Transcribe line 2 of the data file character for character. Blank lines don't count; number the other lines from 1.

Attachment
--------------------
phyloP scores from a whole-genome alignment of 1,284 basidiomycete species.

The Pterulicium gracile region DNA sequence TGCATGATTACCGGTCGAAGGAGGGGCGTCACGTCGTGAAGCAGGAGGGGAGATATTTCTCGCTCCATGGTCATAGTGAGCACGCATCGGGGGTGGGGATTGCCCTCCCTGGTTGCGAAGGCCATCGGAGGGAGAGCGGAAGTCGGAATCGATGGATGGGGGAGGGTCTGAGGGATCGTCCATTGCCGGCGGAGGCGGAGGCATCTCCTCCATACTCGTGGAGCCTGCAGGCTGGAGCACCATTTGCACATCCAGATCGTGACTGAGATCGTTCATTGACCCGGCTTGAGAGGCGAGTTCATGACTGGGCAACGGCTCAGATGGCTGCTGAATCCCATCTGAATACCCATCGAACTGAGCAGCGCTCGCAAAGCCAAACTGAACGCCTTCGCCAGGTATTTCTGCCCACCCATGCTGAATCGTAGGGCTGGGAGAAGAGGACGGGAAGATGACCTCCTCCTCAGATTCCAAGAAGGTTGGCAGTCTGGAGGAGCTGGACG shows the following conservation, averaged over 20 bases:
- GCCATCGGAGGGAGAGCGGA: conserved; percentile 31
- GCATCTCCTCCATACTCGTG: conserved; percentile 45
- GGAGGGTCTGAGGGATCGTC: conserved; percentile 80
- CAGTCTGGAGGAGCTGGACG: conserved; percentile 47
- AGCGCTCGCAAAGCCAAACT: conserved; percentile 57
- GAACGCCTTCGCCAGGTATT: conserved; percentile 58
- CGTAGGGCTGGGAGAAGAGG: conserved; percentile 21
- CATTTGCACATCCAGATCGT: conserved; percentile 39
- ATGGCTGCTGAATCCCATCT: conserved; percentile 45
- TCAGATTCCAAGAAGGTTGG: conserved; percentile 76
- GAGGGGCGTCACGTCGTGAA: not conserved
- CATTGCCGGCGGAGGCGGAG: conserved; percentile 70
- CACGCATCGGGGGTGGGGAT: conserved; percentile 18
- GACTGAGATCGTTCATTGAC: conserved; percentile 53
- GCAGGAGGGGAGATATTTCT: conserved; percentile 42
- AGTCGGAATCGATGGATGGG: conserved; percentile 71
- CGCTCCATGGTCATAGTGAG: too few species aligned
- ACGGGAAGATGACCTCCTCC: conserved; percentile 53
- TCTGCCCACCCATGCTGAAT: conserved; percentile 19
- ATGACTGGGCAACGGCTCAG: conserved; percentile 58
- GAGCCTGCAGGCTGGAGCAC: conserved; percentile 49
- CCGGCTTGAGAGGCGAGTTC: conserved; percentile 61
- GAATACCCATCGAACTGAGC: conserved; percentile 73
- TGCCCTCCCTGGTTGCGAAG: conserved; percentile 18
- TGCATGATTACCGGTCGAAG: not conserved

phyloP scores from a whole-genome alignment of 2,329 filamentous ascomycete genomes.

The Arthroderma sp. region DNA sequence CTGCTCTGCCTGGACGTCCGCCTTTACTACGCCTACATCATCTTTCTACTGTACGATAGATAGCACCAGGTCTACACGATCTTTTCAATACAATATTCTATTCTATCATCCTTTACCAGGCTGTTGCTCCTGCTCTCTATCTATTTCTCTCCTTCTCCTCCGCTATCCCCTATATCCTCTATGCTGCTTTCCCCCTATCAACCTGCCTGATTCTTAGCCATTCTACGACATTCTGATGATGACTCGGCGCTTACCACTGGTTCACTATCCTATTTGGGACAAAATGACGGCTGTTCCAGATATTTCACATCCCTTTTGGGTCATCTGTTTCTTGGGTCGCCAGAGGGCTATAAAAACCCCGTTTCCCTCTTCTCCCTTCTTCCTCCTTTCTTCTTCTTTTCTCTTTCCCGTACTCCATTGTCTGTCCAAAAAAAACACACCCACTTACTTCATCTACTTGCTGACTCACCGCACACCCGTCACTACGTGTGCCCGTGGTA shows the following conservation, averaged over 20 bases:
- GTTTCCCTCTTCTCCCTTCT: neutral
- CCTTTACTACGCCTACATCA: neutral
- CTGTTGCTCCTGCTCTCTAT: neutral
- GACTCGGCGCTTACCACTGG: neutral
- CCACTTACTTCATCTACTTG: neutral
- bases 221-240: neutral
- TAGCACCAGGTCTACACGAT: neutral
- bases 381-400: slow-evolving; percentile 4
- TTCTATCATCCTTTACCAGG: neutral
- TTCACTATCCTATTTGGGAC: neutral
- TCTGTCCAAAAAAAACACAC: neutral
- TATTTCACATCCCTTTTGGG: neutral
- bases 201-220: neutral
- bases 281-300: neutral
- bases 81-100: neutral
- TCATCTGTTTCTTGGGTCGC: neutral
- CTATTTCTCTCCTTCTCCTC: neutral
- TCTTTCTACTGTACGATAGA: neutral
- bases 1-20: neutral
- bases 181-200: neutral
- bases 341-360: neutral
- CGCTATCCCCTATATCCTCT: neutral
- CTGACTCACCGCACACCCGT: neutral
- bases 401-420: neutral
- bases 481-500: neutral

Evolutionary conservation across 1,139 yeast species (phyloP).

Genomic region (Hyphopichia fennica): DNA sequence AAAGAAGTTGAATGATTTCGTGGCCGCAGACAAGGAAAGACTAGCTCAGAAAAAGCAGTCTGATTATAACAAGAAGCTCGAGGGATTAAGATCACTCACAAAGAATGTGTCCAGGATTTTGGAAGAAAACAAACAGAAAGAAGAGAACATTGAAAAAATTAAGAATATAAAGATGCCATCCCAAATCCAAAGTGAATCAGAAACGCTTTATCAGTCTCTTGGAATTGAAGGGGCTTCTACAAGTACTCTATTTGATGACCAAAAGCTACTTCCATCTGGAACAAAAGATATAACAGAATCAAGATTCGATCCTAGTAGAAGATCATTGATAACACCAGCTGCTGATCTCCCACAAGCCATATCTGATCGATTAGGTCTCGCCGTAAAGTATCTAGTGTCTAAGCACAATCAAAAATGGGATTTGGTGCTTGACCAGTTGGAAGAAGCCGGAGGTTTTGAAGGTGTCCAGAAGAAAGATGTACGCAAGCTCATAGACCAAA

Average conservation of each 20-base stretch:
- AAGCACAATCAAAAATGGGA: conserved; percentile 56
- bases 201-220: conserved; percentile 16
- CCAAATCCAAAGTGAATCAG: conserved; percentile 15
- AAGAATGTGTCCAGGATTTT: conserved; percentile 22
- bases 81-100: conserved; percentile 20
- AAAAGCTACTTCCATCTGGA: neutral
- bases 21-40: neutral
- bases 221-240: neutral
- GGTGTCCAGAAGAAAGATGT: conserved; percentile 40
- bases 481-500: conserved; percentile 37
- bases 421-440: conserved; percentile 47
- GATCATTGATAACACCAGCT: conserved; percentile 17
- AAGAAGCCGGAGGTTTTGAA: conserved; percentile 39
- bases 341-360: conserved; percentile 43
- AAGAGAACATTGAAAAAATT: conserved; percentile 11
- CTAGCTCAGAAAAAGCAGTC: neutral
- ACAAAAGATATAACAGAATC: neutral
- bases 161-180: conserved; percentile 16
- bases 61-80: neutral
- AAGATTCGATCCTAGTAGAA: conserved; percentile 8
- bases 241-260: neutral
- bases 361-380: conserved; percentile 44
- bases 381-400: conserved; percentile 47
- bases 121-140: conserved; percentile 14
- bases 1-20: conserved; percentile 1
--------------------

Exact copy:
The Pterulicium gracile region DNA sequence TGCATGATTACCGGTCGAAGGAGGGGCGTCACGTCGTGAAGCAGGAGGGGAGATATTTCTCGCTCCATGGTCATAGTGAGCACGCATCGGGGGTGGGGATTGCCCTCCCTGGTTGCGAAGGCCATCGGAGGGAGAGCGGAAGTCGGAATCGATGGATGGGGGAGGGTCTGAGGGATCGTCCATTGCCGGCGGAGGCGGAGGCATCTCCTCCATACTCGTGGAGCCTGCAGGCTGGAGCACCATTTGCACATCCAGATCGTGACTGAGATCGTTCATTGACCCGGCTTGAGAGGCGAGTTCATGACTGGGCAACGGCTCAGATGGCTGCTGAATCCCATCTGAATACCCATCGAACTGAGCAGCGCTCGCAAAGCCAAACTGAACGCCTTCGCCAGGTATTTCTGCCCACCCATGCTGAATCGTAGGGCTGGGAGAAGAGGACGGGAAGATGACCTCCTCCTCAGATTCCAAGAAGGTTGGCAGTCTGGAGGAGCTGGACG shows the following conservation, averaged over 20 bases: